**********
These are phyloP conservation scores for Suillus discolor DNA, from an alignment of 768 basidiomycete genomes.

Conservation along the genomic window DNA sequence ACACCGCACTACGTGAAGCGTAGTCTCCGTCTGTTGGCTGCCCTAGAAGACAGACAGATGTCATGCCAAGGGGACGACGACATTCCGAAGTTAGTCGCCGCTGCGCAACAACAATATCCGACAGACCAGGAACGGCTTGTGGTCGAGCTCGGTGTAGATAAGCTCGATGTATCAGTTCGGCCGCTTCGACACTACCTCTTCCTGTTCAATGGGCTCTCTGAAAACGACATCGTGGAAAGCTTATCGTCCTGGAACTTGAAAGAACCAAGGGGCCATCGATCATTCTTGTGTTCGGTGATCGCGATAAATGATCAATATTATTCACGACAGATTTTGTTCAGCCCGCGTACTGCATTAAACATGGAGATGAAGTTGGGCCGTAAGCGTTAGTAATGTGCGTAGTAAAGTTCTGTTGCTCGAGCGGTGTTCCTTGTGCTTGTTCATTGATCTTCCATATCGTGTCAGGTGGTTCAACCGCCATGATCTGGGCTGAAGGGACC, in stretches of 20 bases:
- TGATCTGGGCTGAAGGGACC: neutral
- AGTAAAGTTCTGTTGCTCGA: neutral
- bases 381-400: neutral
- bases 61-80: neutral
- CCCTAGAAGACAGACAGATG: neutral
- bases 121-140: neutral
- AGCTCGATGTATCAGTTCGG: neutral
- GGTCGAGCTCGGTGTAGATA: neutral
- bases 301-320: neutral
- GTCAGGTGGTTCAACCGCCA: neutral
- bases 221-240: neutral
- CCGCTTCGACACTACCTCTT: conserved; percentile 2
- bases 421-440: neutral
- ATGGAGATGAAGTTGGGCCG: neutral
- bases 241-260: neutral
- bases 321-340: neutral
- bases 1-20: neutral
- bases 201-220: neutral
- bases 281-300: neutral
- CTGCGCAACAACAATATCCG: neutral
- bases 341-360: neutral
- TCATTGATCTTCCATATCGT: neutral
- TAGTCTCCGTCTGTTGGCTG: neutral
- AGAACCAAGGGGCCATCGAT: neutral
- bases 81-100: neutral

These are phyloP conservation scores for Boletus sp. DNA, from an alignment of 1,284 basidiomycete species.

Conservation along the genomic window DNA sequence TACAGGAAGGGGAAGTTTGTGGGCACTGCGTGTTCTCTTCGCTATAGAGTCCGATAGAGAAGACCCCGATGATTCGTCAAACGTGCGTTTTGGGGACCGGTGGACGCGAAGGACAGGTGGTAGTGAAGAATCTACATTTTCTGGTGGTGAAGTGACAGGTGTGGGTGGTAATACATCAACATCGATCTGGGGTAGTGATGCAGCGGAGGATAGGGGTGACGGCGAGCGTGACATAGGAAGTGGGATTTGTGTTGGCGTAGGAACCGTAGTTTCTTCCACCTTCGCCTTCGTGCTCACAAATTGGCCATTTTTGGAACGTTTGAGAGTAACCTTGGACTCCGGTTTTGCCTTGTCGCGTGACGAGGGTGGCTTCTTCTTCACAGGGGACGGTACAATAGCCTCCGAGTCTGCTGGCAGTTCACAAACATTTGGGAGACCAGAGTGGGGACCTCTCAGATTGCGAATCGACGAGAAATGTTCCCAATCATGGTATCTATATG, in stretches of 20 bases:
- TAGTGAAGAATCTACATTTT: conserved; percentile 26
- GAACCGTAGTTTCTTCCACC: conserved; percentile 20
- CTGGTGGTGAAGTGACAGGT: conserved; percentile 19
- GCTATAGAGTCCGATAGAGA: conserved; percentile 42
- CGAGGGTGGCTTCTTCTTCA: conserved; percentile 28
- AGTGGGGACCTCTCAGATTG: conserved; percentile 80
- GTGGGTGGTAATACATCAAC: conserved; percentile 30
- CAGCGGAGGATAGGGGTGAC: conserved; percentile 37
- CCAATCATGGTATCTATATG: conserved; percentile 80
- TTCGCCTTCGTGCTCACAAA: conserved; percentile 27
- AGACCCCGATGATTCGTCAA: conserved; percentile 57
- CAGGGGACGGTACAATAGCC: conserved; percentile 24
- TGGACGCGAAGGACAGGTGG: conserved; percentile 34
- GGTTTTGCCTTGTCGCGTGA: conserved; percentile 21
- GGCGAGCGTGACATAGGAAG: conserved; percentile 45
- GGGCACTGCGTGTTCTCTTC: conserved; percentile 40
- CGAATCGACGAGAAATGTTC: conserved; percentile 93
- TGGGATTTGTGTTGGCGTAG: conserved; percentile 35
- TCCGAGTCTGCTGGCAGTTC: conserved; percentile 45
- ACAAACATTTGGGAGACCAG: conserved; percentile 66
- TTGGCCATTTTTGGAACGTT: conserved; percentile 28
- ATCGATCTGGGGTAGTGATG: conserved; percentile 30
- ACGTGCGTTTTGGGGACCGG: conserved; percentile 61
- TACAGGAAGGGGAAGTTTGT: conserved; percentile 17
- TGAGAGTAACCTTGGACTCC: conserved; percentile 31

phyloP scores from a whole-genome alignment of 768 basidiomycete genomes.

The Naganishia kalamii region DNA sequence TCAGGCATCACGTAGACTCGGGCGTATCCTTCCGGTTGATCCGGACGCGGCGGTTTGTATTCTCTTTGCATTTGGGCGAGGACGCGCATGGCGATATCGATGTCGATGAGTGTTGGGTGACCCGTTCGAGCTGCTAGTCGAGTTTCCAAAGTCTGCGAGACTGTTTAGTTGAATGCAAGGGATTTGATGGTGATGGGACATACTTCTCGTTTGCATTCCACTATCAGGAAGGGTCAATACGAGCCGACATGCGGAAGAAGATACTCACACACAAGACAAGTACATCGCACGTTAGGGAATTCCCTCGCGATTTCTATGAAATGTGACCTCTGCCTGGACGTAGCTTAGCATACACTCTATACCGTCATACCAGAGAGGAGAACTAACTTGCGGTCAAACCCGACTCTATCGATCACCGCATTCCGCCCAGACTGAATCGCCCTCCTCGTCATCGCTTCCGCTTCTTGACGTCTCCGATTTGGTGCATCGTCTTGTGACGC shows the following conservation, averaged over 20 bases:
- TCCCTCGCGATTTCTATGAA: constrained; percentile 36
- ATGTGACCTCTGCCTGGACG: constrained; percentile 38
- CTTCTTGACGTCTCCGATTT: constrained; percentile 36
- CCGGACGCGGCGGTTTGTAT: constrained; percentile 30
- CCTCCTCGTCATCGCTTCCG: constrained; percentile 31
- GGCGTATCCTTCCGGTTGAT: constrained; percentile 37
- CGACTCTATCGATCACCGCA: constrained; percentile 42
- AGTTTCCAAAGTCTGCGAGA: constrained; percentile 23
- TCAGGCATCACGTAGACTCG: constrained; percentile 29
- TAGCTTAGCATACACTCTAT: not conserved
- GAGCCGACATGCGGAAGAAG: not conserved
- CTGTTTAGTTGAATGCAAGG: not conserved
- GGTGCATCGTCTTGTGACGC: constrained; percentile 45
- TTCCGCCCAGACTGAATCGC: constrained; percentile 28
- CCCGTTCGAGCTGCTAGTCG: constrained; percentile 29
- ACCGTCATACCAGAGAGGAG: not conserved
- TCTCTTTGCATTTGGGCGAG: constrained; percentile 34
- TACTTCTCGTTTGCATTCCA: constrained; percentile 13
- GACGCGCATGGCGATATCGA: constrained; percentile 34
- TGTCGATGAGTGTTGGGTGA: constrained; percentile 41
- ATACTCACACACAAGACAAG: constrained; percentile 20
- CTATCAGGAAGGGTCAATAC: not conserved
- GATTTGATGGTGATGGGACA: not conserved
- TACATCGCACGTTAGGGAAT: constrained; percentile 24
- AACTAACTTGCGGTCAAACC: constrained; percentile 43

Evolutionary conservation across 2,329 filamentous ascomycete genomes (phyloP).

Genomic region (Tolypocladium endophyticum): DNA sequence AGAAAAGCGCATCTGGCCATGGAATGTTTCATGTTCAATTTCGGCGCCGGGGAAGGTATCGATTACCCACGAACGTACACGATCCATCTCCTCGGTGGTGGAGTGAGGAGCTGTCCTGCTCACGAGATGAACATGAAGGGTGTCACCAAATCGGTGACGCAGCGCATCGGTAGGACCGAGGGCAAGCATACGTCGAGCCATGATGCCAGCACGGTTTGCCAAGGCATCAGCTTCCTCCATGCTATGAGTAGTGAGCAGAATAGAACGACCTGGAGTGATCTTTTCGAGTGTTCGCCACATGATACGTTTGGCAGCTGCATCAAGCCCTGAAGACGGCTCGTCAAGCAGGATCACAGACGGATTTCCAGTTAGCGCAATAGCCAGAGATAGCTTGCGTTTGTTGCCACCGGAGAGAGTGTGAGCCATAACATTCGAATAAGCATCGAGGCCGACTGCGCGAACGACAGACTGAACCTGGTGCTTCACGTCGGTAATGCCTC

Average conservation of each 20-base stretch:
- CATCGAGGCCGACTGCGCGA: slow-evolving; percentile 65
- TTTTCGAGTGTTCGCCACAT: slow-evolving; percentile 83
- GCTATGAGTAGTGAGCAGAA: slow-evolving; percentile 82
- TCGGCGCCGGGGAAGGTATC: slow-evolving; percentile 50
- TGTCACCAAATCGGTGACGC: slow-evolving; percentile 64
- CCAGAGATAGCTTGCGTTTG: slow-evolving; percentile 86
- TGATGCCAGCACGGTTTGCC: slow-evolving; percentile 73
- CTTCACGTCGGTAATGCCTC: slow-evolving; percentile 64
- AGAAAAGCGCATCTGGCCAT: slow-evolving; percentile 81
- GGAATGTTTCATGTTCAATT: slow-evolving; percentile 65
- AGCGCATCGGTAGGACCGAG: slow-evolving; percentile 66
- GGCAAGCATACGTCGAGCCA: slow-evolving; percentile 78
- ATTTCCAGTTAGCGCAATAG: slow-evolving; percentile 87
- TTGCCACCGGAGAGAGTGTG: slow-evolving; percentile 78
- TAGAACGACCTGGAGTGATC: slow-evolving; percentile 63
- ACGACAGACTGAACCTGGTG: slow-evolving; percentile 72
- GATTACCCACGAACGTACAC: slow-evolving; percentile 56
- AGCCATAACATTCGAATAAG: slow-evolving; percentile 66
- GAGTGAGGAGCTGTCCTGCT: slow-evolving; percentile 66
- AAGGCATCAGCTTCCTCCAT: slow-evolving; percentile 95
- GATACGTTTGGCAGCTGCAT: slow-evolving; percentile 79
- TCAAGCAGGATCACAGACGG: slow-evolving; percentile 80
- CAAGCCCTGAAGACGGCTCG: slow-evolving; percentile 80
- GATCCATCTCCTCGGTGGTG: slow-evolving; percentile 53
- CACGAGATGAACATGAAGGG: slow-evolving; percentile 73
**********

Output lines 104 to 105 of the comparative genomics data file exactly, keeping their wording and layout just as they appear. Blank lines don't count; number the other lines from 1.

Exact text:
- AAGGCATCAGCTTCCTCCAT: slow-evolving; percentile 95
- GATACGTTTGGCAGCTGCAT: slow-evolving; percentile 79